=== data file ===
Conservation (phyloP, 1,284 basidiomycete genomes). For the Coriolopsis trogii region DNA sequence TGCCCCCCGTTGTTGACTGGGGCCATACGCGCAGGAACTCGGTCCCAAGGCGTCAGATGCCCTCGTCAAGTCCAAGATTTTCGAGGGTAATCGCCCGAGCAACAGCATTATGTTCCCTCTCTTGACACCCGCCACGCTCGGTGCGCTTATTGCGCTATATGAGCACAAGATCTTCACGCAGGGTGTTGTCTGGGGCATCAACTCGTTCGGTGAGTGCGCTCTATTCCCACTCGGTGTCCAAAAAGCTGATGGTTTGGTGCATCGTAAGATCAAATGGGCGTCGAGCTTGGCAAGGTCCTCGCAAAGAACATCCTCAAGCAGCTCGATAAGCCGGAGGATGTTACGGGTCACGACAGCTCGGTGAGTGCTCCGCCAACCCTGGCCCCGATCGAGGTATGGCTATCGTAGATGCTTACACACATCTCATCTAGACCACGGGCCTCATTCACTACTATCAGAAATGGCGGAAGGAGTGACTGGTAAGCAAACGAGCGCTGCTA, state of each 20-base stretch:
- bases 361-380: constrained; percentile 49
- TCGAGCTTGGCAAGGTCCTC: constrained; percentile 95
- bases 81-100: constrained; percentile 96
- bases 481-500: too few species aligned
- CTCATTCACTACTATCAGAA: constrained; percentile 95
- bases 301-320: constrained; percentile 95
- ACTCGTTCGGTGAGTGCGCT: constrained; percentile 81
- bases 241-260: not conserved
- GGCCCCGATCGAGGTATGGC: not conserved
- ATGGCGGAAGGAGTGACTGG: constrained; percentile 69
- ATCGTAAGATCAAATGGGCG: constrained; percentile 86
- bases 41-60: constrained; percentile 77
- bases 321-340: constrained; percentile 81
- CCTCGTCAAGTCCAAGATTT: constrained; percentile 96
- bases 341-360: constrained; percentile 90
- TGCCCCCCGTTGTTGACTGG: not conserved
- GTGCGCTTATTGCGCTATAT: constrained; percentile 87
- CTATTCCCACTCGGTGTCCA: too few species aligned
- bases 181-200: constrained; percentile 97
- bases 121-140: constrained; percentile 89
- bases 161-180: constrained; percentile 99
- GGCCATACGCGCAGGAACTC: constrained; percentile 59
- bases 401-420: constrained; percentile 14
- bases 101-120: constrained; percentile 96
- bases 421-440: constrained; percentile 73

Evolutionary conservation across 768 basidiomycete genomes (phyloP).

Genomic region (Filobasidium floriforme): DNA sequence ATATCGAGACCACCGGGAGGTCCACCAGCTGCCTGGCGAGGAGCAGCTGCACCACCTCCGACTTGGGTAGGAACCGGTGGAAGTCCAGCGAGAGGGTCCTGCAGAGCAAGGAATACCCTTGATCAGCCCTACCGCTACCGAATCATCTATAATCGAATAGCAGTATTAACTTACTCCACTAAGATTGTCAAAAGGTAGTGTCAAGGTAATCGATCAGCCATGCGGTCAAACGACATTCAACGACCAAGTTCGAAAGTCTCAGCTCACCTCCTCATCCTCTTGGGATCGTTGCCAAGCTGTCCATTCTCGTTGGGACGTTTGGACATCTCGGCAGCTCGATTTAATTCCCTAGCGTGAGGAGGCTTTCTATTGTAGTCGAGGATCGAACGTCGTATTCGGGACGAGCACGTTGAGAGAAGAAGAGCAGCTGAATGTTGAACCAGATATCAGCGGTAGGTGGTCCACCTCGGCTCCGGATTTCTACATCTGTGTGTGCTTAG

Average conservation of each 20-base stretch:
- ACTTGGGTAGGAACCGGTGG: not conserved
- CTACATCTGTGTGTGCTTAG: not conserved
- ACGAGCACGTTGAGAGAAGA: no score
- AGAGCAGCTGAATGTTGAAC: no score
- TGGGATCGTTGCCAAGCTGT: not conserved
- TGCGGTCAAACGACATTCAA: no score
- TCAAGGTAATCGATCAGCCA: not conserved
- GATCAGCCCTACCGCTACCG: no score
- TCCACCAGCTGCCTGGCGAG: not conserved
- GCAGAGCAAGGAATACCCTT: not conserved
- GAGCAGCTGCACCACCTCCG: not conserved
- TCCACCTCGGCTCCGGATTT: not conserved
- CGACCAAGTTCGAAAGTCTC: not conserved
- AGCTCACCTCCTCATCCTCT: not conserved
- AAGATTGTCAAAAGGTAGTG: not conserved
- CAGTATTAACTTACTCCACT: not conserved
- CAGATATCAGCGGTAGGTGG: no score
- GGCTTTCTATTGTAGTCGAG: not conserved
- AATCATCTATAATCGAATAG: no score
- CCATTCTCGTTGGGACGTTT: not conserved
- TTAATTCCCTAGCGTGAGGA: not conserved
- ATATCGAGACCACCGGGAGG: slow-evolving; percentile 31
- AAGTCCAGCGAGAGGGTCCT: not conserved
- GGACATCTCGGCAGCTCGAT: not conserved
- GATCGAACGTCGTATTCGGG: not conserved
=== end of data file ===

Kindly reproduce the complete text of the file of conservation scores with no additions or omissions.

Conservation (phyloP, 1,284 basidiomycete genomes). For the Coriolopsis trogii region DNA sequence TGCCCCCCGTTGTTGACTGGGGCCATACGCGCAGGAACTCGGTCCCAAGGCGTCAGATGCCCTCGTCAAGTCCAAGATTTTCGAGGGTAATCGCCCGAGCAACAGCATTATGTTCCCTCTCTTGACACCCGCCACGCTCGGTGCGCTTATTGCGCTATATGAGCACAAGATCTTCACGCAGGGTGTTGTCTGGGGCATCAACTCGTTCGGTGAGTGCGCTCTATTCCCACTCGGTGTCCAAAAAGCTGATGGTTTGGTGCATCGTAAGATCAAATGGGCGTCGAGCTTGGCAAGGTCCTCGCAAAGAACATCCTCAAGCAGCTCGATAAGCCGGAGGATGTTACGGGTCACGACAGCTCGGTGAGTGCTCCGCCAACCCTGGCCCCGATCGAGGTATGGCTATCGTAGATGCTTACACACATCTCATCTAGACCACGGGCCTCATTCACTACTATCAGAAATGGCGGAAGGAGTGACTGGTAAGCAAACGAGCGCTGCTA, state of each 20-base stretch:
- bases 361-380: constrained; percentile 49
- TCGAGCTTGGCAAGGTCCTC: constrained; percentile 95
- bases 81-100: constrained; percentile 96
- bases 481-500: too few species aligned
- CTCATTCACTACTATCAGAA: constrained; percentile 95
- bases 301-320: constrained; percentile 95
- ACTCGTTCGGTGAGTGCGCT: constrained; percentile 81
- bases 241-260: not conserved
- GGCCCCGATCGAGGTATGGC: not conserved
- ATGGCGGAAGGAGTGACTGG: constrained; percentile 69
- ATCGTAAGATCAAATGGGCG: constrained; percentile 86
- bases 41-60: constrained; percentile 77
- bases 321-340: constrained; percentile 81
- CCTCGTCAAGTCCAAGATTT: constrained; percentile 96
- bases 341-360: constrained; percentile 90
- TGCCCCCCGTTGTTGACTGG: not conserved
- GTGCGCTTATTGCGCTATAT: constrained; percentile 87
- CTATTCCCACTCGGTGTCCA: too few species aligned
- bases 181-200: constrained; percentile 97
- bases 121-140: constrained; percentile 89
- bases 161-180: constrained; percentile 99
- GGCCATACGCGCAGGAACTC: constrained; percentile 59
- bases 401-420: constrained; percentile 14
- bases 101-120: constrained; percentile 96
- bases 421-440: constrained; percentile 73

Evolutionary conservation across 768 basidiomycete genomes (phyloP).

Genomic region (Filobasidium floriforme): DNA sequence ATATCGAGACCACCGGGAGGTCCACCAGCTGCCTGGCGAGGAGCAGCTGCACCACCTCCGACTTGGGTAGGAACCGGTGGAAGTCCAGCGAGAGGGTCCTGCAGAGCAAGGAATACCCTTGATCAGCCCTACCGCTACCGAATCATCTATAATCGAATAGCAGTATTAACTTACTCCACTAAGATTGTCAAAAGGTAGTGTCAAGGTAATCGATCAGCCATGCGGTCAAACGACATTCAACGACCAAGTTCGAAAGTCTCAGCTCACCTCCTCATCCTCTTGGGATCGTTGCCAAGCTGTCCATTCTCGTTGGGACGTTTGGACATCTCGGCAGCTCGATTTAATTCCCTAGCGTGAGGAGGCTTTCTATTGTAGTCGAGGATCGAACGTCGTATTCGGGACGAGCACGTTGAGAGAAGAAGAGCAGCTGAATGTTGAACCAGATATCAGCGGTAGGTGGTCCACCTCGGCTCCGGATTTCTACATCTGTGTGTGCTTAG

Average conservation of each 20-base stretch:
- ACTTGGGTAGGAACCGGTGG: not conserved
- CTACATCTGTGTGTGCTTAG: not conserved
- ACGAGCACGTTGAGAGAAGA: no score
- AGAGCAGCTGAATGTTGAAC: no score
- TGGGATCGTTGCCAAGCTGT: not conserved
- TGCGGTCAAACGACATTCAA: no score
- TCAAGGTAATCGATCAGCCA: not conserved
- GATCAGCCCTACCGCTACCG: no score
- TCCACCAGCTGCCTGGCGAG: not conserved
- GCAGAGCAAGGAATACCCTT: not conserved
- GAGCAGCTGCACCACCTCCG: not conserved
- TCCACCTCGGCTCCGGATTT: not conserved
- CGACCAAGTTCGAAAGTCTC: not conserved
- AGCTCACCTCCTCATCCTCT: not conserved
- AAGATTGTCAAAAGGTAGTG: not conserved
- CAGTATTAACTTACTCCACT: not conserved
- CAGATATCAGCGGTAGGTGG: no score
- GGCTTTCTATTGTAGTCGAG: not conserved
- AATCATCTATAATCGAATAG: no score
- CCATTCTCGTTGGGACGTTT: not conserved
- TTAATTCCCTAGCGTGAGGA: not conserved
- ATATCGAGACCACCGGGAGG: slow-evolving; percentile 31
- AAGTCCAGCGAGAGGGTCCT: not conserved
- GGACATCTCGGCAGCTCGAT: not conserved
- GATCGAACGTCGTATTCGGG: not conserved